The nutritional evaluation of Colombian rice polishings as a feed supplement for ruminants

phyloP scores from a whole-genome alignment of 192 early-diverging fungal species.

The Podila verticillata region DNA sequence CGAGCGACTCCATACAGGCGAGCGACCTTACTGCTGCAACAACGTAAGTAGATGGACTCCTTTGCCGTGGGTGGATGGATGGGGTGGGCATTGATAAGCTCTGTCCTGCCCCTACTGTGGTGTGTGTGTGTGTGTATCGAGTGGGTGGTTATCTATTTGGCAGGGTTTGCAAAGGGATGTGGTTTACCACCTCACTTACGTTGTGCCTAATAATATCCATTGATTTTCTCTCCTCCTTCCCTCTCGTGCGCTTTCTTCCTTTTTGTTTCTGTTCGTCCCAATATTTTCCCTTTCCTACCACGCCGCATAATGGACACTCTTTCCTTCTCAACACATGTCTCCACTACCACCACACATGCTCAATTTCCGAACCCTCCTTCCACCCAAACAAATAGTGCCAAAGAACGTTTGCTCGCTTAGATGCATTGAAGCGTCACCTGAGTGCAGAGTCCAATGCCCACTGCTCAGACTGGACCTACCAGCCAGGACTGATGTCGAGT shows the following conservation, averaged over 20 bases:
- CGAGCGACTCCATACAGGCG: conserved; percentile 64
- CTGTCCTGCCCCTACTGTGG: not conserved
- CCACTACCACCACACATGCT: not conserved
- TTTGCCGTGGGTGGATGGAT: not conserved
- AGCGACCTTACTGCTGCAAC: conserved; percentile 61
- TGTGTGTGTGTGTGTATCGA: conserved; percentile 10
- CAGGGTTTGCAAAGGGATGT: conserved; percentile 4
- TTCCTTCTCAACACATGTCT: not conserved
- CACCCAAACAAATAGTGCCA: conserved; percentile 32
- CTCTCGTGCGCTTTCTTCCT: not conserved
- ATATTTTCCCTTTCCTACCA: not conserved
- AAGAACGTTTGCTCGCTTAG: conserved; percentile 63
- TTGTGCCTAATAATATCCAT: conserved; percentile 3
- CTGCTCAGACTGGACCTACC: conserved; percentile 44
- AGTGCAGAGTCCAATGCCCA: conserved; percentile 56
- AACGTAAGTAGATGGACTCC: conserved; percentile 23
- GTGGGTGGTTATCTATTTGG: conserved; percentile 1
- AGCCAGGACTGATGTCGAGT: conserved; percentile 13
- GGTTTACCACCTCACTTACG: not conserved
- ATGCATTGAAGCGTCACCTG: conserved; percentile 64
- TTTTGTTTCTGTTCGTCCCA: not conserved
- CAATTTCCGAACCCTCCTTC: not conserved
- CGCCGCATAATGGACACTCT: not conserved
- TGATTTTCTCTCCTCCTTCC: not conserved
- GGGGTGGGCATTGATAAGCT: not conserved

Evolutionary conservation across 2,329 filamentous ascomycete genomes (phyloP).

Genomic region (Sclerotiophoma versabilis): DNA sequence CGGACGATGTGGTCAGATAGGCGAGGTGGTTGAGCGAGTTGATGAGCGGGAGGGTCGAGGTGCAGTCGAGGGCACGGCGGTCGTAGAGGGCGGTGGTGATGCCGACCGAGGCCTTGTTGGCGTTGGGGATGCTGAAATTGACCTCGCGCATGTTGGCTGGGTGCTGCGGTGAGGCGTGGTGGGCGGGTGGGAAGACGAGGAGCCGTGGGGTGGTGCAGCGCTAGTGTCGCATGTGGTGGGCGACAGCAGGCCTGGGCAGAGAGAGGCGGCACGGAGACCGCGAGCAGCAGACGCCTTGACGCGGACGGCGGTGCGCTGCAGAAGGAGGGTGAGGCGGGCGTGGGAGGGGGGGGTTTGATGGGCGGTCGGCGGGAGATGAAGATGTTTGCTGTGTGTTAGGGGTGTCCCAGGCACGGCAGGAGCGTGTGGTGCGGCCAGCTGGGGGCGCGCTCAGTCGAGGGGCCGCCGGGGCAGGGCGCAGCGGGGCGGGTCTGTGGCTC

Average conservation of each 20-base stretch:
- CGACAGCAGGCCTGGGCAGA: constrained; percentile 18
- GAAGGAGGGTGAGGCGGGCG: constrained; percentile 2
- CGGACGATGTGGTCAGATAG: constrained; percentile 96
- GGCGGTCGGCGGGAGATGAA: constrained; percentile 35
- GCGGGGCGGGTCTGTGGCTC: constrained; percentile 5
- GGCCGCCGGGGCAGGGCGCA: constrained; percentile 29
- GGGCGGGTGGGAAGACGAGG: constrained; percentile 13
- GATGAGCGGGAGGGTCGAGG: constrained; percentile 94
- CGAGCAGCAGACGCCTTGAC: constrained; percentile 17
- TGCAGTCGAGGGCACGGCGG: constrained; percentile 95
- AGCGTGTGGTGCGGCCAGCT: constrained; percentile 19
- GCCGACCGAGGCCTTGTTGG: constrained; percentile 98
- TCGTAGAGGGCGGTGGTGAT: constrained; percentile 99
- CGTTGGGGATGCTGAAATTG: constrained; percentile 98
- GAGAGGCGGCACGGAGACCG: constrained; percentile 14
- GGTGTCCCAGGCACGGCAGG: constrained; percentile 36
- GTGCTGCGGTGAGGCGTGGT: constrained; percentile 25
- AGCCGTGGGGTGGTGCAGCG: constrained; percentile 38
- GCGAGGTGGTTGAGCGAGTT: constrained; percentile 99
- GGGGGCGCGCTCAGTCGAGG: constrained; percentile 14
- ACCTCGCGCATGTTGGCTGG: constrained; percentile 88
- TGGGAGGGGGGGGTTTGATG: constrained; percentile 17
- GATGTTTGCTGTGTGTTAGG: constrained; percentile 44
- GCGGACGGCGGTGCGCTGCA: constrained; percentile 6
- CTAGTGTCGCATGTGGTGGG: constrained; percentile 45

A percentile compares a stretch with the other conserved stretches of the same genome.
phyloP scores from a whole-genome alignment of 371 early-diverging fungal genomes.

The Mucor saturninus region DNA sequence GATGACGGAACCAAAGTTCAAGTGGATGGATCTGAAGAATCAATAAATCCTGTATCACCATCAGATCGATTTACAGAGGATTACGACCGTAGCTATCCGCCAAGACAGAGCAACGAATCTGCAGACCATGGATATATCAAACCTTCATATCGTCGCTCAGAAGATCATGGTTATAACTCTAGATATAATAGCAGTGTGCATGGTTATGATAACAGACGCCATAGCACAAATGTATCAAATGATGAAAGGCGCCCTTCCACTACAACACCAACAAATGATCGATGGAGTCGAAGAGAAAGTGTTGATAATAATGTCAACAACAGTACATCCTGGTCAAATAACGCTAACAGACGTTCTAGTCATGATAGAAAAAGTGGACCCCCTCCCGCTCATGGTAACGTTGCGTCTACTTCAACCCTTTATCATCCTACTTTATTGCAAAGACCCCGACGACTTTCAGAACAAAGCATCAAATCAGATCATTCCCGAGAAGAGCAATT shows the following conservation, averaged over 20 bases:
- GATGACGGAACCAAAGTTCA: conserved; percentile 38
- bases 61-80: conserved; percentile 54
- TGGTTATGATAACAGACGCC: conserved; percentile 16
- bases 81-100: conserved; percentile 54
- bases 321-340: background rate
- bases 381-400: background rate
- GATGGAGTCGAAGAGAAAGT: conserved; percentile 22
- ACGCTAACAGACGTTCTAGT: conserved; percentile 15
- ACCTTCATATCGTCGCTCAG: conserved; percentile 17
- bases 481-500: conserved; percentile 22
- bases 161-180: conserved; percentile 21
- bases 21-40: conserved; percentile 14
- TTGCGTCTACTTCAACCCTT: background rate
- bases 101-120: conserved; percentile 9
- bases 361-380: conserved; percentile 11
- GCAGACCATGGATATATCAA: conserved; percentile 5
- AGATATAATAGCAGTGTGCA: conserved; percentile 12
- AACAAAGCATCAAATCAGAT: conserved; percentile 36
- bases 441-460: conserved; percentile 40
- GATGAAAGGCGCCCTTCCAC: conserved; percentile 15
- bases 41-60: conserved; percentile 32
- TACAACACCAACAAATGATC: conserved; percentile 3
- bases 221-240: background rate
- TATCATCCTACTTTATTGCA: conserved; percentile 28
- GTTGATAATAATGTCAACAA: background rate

The aims of the present study were to evaluate the suitability of Colombian rice polishings (RP) as a feed supplement for ruminants and to study its effect on rumen fermentation. The quality of RP appeared to be uniform and independent of the period of the year when the RP were collected. The low content of particles greater than 2 mm2 separated on sieving, combined with the low ash content suggested that the RP used in the current studies contained little broken rice or rice hulls. The proximate analysis of RP suggested a by-product which represented a good source of carbohydrates (starch), protein and phosphorus, but contained a high fat concentration (254, 143, 12.7 and 180 g/kg DM respectively). Of the total fatty acids in the oil 0.77 were unsaturated. Full-fat RP were fermented in the in vitro Menke system less efficiently than other substrates containing medium quality hay, starch or cellulose, but were apparently more degradable when measured in sacco. However, for each diet at 4, 8, 24, and 48h incubation there was a significant correlation (r2=0.97) between the amount of DM degraded in sacco and the gas production measured in vitro (P<0.01)'. The evaluation of RP in the in vitro Rusitec system indicated that any adverse effects of high lipid concentration of RP, such as the potential for an inhibition in bacterial growth, appeared to be outweighed by a nonsignificant stimulation in microbial activity resulting from the inclusion of this rapidly degradable substrate in the diet. An in vivo study with adult sheep suggested that at the level tested RP, as an alternative to urea molasses did not increase the efficiency of rumen fermentation and were not as effective a supplement with urea as molasses for a low quality forage diet. Measurements of in vitro fermentation of sieved fractions suggested that the rate of degradation in the rumen fluid decreased as particle size increased in excess of 2 mm2, in vitro batch culture results suggested that RP crude protein is highly and rapidly degraded in the rumen. In the current study RP were a rapidly degradable substrate in the rumen, represented a source of RDP and the high ammonia concentration recorded may indicate an intraruminal n recycling possibly due to an enhanced Protozoal population.